Elías Amor Bravo, Economist, August 4, 2023 — Who benefits from the ’bankification’ of the Cuban economy? This question has been going around since the Regime, using an entity at its service, the Central Bank of Cuba, has announced measures that aim to reduce the circulation of cash and get economic actors to use electronic banking services more.
To do this, published in the Official Gazette No. 55 Extraordinary of August 2, 2023, is a resolution that establishes the banking rules relating to limits for collections and cash payments in national currency, their deposit, extraction and possession, and other issues that should not go unnoticed. One of them is the possible threat of confiscation to those who do not comply with the provisions of the rule. The other is the authorization to withdraw cash from ATMs, but only for certain very specific needs, such as salaries, savings accounts, pensions and other personal expenses.
The rest of the resolution is pure heavy artillery from the Central Bank of Cuba, it says, to favor the process of bankification in the country. And even though it is emphasized that the objective is, in principle, to “maintain equality for all the actors of the national economy,” the truth is that the measures adopted have clear asymmetric effects depending on the size or sector of specialization of the economic actors, among others. So it can be expected that problems will appear in applying the new rules, and that the eventual rearrangement of banking flows will not be achieved either.
The Regime points out in the preamble to the resolution that the increase in the use of cash in economic and financial transactions since 2021 has caused a decline in the levels of banking and financial inclusion in the country. Some reflection should lead to an initial conclusion: the entity responsible for that monetary expansion is the Regime itself, with its unbridled public spending, and not the economic actors to whom it is unfairly going to apply the adjustment.
Therefore, it should be the Regime that sets an example and acts to correct the high costs associated with the issuance, transport, processing and storage of money. In fact, the growing demand for money in a number of ATMs for cash extraction is the direct result of the rampant inflation that exists in the economy and that forces those multiple cash withdrawals in order to face spiraling prices.
The communist Regime creates the problems but applies the adjustment measures to others. Just like that. The increase in the bankification of financial operations, through electronic payment channels, is not intended to improve the service for economic actors nor to meet their growing cash needs. It only makes the adjustment of monetary control fall on the weakest part and conveys a message: here you obey, always, and at any price.
The resolution puts pressure on all economic actors, from State enterprises; senior business management organizations; budgeted units; non-agricultural cooperatives; agricultural cooperatives; agricultural producers; individual small farmers; commercial fishermen; micro, small and medium-sized enterprises [MSMEs]; local development projects; self-employed workers; artists and creators; the modalities of foreign investment and the associative forms created under the protection of the Law of Associations. No one escapes.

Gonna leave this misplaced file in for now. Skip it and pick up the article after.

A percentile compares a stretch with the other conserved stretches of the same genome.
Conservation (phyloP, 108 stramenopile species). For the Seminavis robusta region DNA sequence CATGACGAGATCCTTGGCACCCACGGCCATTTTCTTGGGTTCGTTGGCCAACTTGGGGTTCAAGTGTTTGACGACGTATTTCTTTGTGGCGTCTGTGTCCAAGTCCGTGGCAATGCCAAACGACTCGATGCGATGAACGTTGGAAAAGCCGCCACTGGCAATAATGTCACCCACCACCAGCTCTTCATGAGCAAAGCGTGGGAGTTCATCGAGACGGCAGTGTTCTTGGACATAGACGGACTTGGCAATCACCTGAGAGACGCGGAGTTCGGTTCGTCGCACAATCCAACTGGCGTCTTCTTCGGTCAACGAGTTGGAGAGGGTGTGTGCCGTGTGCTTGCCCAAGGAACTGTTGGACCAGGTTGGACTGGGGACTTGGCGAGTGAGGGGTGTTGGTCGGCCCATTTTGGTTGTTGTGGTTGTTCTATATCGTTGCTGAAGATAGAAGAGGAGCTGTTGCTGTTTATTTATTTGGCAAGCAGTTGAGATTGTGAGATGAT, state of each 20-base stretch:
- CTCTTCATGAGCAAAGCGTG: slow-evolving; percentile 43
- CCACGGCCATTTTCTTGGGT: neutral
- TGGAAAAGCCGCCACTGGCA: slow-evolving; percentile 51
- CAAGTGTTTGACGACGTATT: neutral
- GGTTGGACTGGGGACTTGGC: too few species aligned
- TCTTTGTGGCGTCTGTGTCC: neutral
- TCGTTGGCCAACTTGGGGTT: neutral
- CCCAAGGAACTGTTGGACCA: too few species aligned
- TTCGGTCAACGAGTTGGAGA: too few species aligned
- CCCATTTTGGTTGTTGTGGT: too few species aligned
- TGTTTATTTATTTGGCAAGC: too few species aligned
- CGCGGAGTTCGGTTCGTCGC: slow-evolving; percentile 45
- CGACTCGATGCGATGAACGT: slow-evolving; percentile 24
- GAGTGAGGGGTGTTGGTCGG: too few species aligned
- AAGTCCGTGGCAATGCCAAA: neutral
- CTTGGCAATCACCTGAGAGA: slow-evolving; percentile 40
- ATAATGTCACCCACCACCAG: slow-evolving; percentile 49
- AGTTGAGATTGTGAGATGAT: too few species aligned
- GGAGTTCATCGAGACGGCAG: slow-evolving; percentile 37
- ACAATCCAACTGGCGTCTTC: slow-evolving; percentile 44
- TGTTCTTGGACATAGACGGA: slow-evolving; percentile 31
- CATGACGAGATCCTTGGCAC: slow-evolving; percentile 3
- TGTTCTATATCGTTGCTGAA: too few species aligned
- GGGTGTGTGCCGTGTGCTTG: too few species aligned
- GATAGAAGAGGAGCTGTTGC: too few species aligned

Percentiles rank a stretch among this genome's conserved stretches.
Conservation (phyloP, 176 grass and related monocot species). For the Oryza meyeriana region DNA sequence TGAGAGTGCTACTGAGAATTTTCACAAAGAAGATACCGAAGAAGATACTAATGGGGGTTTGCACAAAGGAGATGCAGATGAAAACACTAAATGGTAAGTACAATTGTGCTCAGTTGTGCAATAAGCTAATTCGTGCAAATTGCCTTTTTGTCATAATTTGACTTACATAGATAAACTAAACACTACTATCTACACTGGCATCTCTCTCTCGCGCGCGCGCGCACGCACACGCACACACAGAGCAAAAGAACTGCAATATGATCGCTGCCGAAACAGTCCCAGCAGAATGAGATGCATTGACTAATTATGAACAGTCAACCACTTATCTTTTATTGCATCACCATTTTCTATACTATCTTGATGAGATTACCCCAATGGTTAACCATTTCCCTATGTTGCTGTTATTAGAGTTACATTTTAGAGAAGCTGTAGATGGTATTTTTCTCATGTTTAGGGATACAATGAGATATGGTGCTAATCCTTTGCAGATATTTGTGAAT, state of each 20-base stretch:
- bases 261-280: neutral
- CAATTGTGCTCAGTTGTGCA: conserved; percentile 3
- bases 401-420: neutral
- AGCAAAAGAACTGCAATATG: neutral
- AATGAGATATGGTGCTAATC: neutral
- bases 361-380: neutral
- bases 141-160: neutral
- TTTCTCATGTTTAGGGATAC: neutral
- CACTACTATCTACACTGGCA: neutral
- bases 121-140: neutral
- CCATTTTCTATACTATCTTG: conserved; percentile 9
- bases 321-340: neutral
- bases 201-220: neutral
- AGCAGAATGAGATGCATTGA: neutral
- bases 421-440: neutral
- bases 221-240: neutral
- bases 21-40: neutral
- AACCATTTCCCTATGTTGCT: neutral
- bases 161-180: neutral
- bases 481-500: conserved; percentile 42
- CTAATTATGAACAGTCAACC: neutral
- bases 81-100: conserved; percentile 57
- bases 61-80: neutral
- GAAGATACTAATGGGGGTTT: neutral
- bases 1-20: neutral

Likewise, it is applicable to natural or legal persons not covered by the above, if they carry out legally authorized commercial and service activities. That is, MSMEs are also a target of the measures, in case anyone had any doubts about the coercive action.
The Regime has been in a rush to boost electronic banking operations. Despite the low or no degree of development of these, because Cubans use cash for most transactions in the formal and informal economy, the Central Bank wants this process to be based, as soon as possible, on the digitization of the operations of the banking system within its process of technological modernization.
The communist leaders are convinced that the provision published in the Gazette will accelerate the process of bankification of operations, among them, all the collection and payment relationships of the economic actors that are based on the bank’s payment methods and should be the basis of electronic transactions. They are wrong. It is the eternal obsessive mania of Castroism that an economy can function through the publication of rules in an official gazette. A misconception. The normal thing is to observe what happens in reality, and if it has to be regulated, do it by interfering in the least possible way in those processes. Just the opposite of Castroism, which has been believing for 64 years that an economy can be controlled and directed.
In the face of the disaster of the country’s ATM network, a service that the leaders recognize is not efficient, it is established that the teams will only dispense cash for the debit cards of natural persons associated with salary, savings accounts, pensions and other personal assets. That is, the same exceptional assumptions. The control will be maximum. They warn that if a card of another type is detected, it will be returned and the customer must go to a bank branch.